As we have observed in 1.1., etymology is the search for the original word, and the principal connectors used in our corpus to express the ascending relationship between derived form and etymon are dirivatur/derivatur, dicitur, descendit, and certain prepositions, usually a, ab, de.
abutor commune apud antiquos [...] unde abusus et abusio unde abusitor -taris abusitatus [...] inde etiam abusive... (Papias).
Mansueo. sues. suevi [...] et inde mansuesco. scis (Aalma)
Item ab augeo hec autrix et hec auccio [...] unde hic auccionarius... (Hugutio).
Apart from a brief discussion of proper nouns and inflected forms, we do not feel that an analysis of unmarked words is useful here.
126.96.36.199.1. Proper nouns
Proper nouns in our corpus fall into the broad classifications of persons and places, and both can be further divided into actual/historical and mythical/literary names. In the 'people' category, biblical names are common, from Aaron to Zorobabel. Historical names include philosophers, emperors and warriors, among others, and mythical and legendary names include gods and heroes. Geographical names and, in many cases, their derivatives, are especially common. They include cities, provinces, regions and countries, rivers and mountains. Proper nouns also include the names of the months and the signs of the zodiac. Proper nouns are rarely qualified as such in Papias's Elementarium; in the Catholicon and its derivatives they are usually identified proprium nomen.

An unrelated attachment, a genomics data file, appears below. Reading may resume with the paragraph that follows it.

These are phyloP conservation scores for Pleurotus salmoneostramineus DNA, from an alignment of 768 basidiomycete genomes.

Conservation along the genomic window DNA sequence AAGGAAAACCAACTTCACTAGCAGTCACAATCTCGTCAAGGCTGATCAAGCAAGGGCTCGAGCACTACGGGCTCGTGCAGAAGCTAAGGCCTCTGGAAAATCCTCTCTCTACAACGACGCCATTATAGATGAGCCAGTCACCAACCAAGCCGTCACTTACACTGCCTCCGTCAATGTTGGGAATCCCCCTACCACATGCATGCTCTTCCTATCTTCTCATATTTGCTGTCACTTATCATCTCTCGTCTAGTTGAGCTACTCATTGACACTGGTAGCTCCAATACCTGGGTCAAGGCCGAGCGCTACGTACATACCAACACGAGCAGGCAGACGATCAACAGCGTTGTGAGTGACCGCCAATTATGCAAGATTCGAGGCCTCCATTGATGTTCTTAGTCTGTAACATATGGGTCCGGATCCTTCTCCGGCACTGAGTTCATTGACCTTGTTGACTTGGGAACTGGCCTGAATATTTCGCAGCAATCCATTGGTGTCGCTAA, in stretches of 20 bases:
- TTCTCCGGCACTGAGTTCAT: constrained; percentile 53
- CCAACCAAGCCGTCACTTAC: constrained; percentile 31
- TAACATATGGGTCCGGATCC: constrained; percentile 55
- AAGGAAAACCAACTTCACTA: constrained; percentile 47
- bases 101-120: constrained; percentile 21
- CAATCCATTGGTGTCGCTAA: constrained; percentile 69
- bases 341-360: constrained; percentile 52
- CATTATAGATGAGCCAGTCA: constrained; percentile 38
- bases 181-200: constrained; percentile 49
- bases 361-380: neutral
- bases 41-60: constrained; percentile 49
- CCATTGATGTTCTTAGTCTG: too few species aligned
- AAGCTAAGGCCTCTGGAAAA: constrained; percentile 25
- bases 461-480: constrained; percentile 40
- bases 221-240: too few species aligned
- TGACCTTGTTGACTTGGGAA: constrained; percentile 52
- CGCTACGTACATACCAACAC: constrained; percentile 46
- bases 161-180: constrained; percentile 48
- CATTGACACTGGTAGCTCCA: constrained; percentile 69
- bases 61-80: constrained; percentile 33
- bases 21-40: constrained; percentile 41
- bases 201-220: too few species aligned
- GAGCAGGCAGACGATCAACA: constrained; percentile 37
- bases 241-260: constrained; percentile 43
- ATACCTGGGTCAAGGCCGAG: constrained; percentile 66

The large number of proper nouns in early compilations attests to their encyclopaedic nature. As dictionaries become more 'linguistic', the quantity of proper nouns is less. This trend is borne out by the number of proper nouns included in the macrostructure of our corpus. Using the section Aa- to Abs-, we find that in Papias (c.1050) there are twenty-six proper nouns, in the Catholicon (1286) there are eleven, in the Comprehensorium (late thirteenth or early fourteenth century) there are fifteen, and in manuscript A1 of the Aalma (late fourteenth century) there are five. In the DLV (first half of the fifteenth century) there is only one - an example of the way in which Le Ver reduced his nomenclature.
188.8.131.52.2. Inflected forms
Forms of lemmata in the earliest glossaries were those in which the lemma appeared in the source text. In Papias, inflected forms still sometimes occur, although verbs are usually in the infinitive, and nouns in the nominative singular. Lemmata only rarely include flexional suffixes. Beginning with the twelfth century, lemmata and sub-lemmata include the paradigm of inflections customarily found in dictionaries.
The inflected forms which most often occur are the third personal singular of the imperative mood of a verb: Fer .i. porta. imperativi modi (Comprehensorium), and the third person singular of an impersonal verb: exstat - il est. verbum impersonale (Ab5). The latter forms are frequent in Abavus but less so in Aalma.
In alphabetical-derivational dictionaries, an inflected form which coincides with a base form, irrespective of whether the two belong to the same family, may be treated in the latter's article: